Cybersecurity and Data Protection Laws: EU Healthcare Businesses

SIEM Optimization

Businesses operating in the European Union are subject to the strictest data protection regulation in the world, the General Data Protection Regulation (GDPR).

Unlike the United States, the EU doesn’t have an industry-specific cybersecurity law for the healthcare sector. However, healthcare organizations are subject to a new cybersecurity law for businesses in essential industries, known as the Network and Information Security (NIS) Directive.

Moreover, manufacturers and authorized users of medical devices are subject to the Medical Device Regulation (MDR) and/or In Vitro Diagnostic Medical Device Regulation (IVDR), which include several cybersecurity requirements.

Keep reading for full details on each of these laws.

General Data Protection Regulation (GDPR)

The GDPR is the world’s best-known regulation on privacy and data protection, but it’s worth recapping exactly who and what it covers.

Implemented in 2018, the GDPR affects any business established in the EU, offering goods or services to anyone in the EU, or collecting/storing/transferring/using personal information about European citizens. It covers all 27 EU member states, as well as the United Kingdom (which has retained the GDPR in its domestic law despite leaving the EU), and European Free Trade Association (EFTA) states Iceland, Liechtenstein, and Norway.

The EU doesn’t recognize U.S. data protection laws. Therefore, U.S.-based businesses must get certified under the EU-U.S. Privacy Shield Framework in order to be able to transfer personal data from the European Union to the United States (or the Swiss-U.S. Privacy Shield Framework in order to transfer data from Switzerland, which is not a member of the EU or EFTA).

Chapter 3 of the GDRP outlines the data privacy rights that people are guaranteed under EU law. Businesses that fail to comply with these rules may suffer financial penalties. Among other things, your business must:

  • Explain how you process data “in a concise, transparent, intelligible and easily accessible form, using clear and plain language.”
  • Communicate specific information to the user at the moment you collect their personal data.
  • Uphold the right of users to know the source of their personal data, the purpose of processing, and the length of time the data will be held, among other rights.
  • Uphold the “right to be forgotten”, under which users have the right to request that you delete any information about them that you hold.
  • Store your users’ personal data in a format that allows them to easily share the data with third parties. Moreover, if a user asks you to send their data to a third party, you must do it, even if the party is a competitor of your business.
  • Uphold the right of your users to have you stop processing their data unless you can show a “legitimate basis” for using their data. 

Network and Information Security (NIS) Directive

The EU Network and Information Security Directive was implemented in 2018 and was the first EU-wide regulation to focus on cybersecurity. Under the NIS Directive, businesses identified by EU member states as operators of essential services – including healthcare providers – will be required to take appropriate cybersecurity measures and to notify relevant national authorities of serious incidents. The UK has implemented its own version of the NIS Directive in domestic law despite leaving the European Union, just like it did with the GDPR.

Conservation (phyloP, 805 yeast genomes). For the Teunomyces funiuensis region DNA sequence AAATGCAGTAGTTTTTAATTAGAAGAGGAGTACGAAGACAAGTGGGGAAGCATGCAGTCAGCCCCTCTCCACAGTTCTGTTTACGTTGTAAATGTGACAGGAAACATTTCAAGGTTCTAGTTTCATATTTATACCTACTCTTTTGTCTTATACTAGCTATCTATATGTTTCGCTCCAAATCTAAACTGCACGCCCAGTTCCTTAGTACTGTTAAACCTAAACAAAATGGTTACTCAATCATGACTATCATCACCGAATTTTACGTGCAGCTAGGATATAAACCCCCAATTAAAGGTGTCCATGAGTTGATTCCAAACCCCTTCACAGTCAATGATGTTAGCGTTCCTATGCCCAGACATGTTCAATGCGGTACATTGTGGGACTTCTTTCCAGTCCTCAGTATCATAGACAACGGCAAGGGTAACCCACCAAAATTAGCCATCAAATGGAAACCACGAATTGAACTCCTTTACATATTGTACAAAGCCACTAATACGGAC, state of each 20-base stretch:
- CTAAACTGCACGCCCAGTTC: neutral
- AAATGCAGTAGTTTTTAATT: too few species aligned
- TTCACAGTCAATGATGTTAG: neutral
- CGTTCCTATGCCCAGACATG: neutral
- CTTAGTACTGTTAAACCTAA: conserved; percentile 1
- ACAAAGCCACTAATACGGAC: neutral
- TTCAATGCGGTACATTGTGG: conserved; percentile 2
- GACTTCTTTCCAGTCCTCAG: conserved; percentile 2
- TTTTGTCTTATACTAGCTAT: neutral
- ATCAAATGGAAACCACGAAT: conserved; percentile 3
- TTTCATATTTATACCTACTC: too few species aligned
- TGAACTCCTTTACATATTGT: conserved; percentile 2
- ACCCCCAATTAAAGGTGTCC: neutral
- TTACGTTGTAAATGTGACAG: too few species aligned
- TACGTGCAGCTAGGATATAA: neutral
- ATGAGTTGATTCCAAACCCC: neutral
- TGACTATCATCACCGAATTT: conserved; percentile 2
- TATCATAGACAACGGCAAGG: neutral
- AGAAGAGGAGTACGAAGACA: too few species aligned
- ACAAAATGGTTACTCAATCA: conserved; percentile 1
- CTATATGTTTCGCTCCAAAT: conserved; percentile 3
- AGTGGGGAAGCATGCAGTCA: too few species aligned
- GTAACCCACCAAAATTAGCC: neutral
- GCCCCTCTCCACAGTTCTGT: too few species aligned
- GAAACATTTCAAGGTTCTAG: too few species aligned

The European Commission is currently examining a revised directive, known as the NIS 2 Directive or NIS 2.0. This would see the introduction of a size cap, meaning that all medium and large companies operating in the healthcare sector or other sectors covered by the law would be included in the scope. At the same time, it would leave some flexibility for member states to identify smaller entities with a high-security risk profile. It is also proposing a rule that would require businesses to address cybersecurity risks in supply chains and supplier relationships.

Medical Device Regulation (MDR) and In Vitro Diagnostic Medical Device Regulation (IVDR)

The MDR and the closely related IVDR were passed in 2017 and implemented gradually, coming into full force in 2021. These laws imposed various obligations on manufacturers, authorized representatives, importers, and distributors of medical devices and in-vitro diagnostic devices in the European Union.

Cybersecurity-related requirements include:

  • Manufacturers must identify and analyze the known and foreseeable hazards associated with each device, estimate and evaluate the risks associated with the intended use and reasonably foreseeable misuse, and eliminate or control the aforementioned risks.
  • For devices that incorporate software, the software must be developed and manufactured in accordance with the state of the art taking into account the principles of the development life cycle, risk management, including information security, verification, and validation.
  • Devices must be designed and manufactured in such a way as to protect, as far as possible, against unauthorized access that could hamper the device from functioning as intended.
  • Manufacturers must set out minimum requirements concerning hardware, IT networks characteristics, and IT security measures, including protection against unauthorized access, necessary to run the software as intended.

Bottom line

Cleaning up a data breach can be a drain on resources for any business, and doubly so for healthcare organizations. Fortunately, you can reduce the odds of becoming the victim of a data breach and improve your ability to respond to a breach by hiring the services of a managed Security Operation Center (SOC) provider. Features of a well managed SOC platform including threat hunting, digital forensic tools, and incident response.

Sign Up for Updates